I read a lot of press releases. I also write a fair number of them. Most of the ones I read – the ones I didn’t write, at least – lead me to wonder what the purpose of the exercise was.
Dateline: Anywhere, USA, Today
XYZ, Inc. is pleased to announce the appointment of Fred Smith as (insert C or VP level title here). Mr. Smith joins the XYZ team after (insert career track here), and is looking forward to…blah, blah, blah.
This is, of course, great news for Fred, and for XYZ, Inc. If it isn’t, XYZ, Inc. is in deep kimchee. But why would anyone outside of XYZ, Inc. care, based on the information in the press release?
Journalism 101 centers around the “Five Ws” – Who, What, When, Where, Why. Answer all those questions, and you’re a news item, right?
You do need to cover the five Ws. You also need to answer the question, “Who cares?” That will answer another important question, “What’s my lead?” You want to get the reader’s attention with your first sentence, to spark interest in the story you have to tell. That’s your lead, your hook. Just trumpeting the fact that Fred Smith has joined the team isn’t a hook. But if Fred just joined XYZ after driving revenues up 150% in two years at ABC, Ltd., that’s a hook – and should be the lead on the press release.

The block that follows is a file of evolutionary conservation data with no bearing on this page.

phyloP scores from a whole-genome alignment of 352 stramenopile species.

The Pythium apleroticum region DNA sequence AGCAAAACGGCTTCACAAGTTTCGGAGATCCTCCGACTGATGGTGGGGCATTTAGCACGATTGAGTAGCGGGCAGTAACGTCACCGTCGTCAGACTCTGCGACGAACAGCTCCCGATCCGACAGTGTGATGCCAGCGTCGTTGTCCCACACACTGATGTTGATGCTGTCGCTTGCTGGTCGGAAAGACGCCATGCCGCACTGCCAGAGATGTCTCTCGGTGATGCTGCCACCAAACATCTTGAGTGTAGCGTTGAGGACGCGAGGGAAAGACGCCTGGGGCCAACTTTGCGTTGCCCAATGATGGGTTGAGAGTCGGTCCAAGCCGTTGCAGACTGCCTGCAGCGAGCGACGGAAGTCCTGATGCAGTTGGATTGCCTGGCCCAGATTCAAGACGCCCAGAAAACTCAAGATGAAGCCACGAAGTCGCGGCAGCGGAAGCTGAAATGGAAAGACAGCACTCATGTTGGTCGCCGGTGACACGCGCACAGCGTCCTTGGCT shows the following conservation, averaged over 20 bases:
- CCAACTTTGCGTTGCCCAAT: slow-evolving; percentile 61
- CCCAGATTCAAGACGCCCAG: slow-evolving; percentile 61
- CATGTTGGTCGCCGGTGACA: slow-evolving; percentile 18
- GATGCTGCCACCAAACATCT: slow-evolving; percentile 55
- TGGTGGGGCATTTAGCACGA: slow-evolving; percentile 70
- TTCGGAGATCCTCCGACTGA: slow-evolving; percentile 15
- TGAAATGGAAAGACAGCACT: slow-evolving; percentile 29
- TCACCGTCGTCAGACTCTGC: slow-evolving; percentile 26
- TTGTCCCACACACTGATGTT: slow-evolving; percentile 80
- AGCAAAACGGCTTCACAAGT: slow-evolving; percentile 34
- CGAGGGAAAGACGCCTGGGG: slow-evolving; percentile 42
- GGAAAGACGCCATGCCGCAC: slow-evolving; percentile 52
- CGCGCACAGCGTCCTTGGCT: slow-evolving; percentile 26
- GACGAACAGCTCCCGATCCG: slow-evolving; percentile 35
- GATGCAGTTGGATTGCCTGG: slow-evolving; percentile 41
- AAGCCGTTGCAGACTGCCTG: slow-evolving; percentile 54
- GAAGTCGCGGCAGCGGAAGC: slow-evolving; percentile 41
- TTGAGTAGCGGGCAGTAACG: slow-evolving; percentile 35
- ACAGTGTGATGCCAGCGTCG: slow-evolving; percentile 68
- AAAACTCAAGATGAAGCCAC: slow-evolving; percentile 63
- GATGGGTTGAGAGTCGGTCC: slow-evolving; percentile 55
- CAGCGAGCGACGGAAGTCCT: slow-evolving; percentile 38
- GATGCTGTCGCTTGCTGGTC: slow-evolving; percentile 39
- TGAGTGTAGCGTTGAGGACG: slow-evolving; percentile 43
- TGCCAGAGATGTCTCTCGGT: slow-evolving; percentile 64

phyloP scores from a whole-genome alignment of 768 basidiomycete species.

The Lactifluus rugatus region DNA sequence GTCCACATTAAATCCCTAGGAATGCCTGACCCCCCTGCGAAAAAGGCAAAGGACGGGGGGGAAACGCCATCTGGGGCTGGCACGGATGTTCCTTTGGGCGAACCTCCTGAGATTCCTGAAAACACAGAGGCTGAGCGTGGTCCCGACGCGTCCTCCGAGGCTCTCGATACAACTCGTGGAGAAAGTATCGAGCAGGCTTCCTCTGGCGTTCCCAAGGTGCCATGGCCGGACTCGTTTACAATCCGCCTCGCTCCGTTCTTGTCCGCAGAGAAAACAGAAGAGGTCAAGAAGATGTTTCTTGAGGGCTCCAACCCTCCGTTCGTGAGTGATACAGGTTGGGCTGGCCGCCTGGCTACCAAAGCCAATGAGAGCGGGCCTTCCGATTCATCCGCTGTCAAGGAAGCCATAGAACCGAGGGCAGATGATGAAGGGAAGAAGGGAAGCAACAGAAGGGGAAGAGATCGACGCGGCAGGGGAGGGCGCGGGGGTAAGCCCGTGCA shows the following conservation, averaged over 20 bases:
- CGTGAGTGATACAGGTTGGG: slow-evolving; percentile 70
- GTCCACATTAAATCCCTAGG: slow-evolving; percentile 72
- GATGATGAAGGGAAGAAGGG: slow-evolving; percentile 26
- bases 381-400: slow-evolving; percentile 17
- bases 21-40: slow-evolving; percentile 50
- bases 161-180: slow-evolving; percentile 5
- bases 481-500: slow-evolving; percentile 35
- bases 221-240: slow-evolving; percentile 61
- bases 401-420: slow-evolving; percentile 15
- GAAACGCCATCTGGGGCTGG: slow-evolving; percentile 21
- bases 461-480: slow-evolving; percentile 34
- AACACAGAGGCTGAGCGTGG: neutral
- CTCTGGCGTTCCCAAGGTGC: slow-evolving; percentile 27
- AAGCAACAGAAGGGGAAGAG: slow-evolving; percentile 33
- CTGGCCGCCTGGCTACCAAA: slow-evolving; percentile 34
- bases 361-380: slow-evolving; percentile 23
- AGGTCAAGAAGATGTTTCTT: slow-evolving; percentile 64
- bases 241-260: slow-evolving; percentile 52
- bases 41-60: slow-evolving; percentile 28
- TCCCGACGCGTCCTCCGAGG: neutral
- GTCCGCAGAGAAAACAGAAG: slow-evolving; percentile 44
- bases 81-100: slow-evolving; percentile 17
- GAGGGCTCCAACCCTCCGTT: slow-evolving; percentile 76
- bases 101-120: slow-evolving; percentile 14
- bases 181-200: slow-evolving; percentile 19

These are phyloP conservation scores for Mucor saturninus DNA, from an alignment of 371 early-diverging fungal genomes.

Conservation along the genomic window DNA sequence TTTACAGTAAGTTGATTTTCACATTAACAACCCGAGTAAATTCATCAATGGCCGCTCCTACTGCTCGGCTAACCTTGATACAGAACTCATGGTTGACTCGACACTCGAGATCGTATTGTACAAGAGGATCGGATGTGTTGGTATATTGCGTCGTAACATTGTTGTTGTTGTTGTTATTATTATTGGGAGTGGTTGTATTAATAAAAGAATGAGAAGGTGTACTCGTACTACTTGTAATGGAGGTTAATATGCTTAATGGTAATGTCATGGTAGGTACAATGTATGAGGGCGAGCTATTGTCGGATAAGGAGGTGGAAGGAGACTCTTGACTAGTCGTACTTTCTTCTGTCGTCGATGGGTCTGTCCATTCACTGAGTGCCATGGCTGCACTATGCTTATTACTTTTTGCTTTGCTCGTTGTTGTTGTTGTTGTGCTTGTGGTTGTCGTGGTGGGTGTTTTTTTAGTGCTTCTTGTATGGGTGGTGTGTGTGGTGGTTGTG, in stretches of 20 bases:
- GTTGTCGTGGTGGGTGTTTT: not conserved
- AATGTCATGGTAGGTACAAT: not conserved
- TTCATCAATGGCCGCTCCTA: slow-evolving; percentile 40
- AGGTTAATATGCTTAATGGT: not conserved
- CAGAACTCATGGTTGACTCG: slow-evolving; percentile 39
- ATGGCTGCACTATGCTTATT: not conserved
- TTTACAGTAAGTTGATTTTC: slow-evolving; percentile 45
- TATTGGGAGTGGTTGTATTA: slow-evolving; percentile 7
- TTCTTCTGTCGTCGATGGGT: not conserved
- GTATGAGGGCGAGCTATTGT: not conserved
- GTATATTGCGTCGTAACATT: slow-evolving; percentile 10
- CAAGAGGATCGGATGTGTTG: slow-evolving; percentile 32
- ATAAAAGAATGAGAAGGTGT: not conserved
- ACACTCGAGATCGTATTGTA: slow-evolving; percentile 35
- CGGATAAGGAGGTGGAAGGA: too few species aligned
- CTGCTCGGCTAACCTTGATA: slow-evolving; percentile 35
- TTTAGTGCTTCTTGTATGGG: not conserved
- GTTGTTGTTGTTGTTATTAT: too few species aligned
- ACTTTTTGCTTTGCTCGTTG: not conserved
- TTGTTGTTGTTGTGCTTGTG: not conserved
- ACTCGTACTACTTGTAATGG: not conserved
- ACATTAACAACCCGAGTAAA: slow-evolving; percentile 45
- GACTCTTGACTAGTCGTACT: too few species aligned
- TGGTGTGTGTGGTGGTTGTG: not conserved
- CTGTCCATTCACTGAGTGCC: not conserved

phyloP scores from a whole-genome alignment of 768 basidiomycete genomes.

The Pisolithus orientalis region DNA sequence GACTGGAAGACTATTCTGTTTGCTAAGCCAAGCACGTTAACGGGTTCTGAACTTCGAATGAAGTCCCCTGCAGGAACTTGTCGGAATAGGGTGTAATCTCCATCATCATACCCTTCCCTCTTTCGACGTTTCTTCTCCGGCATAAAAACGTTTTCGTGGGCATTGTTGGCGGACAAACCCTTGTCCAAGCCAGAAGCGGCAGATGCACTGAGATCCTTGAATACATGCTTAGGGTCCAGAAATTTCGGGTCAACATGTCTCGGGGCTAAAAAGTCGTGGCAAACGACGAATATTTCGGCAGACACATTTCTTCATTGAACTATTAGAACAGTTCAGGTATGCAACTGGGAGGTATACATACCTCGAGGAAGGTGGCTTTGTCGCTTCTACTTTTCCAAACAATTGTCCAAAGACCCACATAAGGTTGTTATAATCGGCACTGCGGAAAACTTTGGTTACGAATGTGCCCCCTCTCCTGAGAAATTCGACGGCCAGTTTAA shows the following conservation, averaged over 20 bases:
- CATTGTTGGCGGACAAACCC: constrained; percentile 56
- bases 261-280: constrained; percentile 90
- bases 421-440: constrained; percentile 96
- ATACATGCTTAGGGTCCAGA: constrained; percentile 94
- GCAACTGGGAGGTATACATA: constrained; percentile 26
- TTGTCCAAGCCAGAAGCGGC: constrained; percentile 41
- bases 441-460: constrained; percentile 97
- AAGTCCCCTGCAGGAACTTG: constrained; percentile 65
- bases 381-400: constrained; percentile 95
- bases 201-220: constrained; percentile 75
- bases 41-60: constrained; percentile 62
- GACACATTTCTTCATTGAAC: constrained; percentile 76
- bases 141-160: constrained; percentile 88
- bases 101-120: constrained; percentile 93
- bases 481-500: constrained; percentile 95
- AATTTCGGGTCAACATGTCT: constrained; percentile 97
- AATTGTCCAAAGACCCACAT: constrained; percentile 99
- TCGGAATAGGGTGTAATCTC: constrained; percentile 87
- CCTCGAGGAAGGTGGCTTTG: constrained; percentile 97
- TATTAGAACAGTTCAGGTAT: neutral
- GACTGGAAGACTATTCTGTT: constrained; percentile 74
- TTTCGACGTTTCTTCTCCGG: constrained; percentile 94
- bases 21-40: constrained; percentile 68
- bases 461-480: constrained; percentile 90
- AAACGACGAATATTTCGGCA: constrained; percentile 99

Another important thing about press releases is: don’t just send them to the press. Post them online at PR.com, PRWeb.com, DBusinessNews.com, Yahoo and Google News, industry association websites, and any other web portal that your customers visit.
When you write a press release, write it as if you’re telling the story to that big customer you want to attract. If you do, you’ll get press coverage and market impact. When you distribute it, send it to the marketplace – the web – as well as your media list. This approach will get you press coverage, and it will also make your company’s news visible to search engines – and your customers.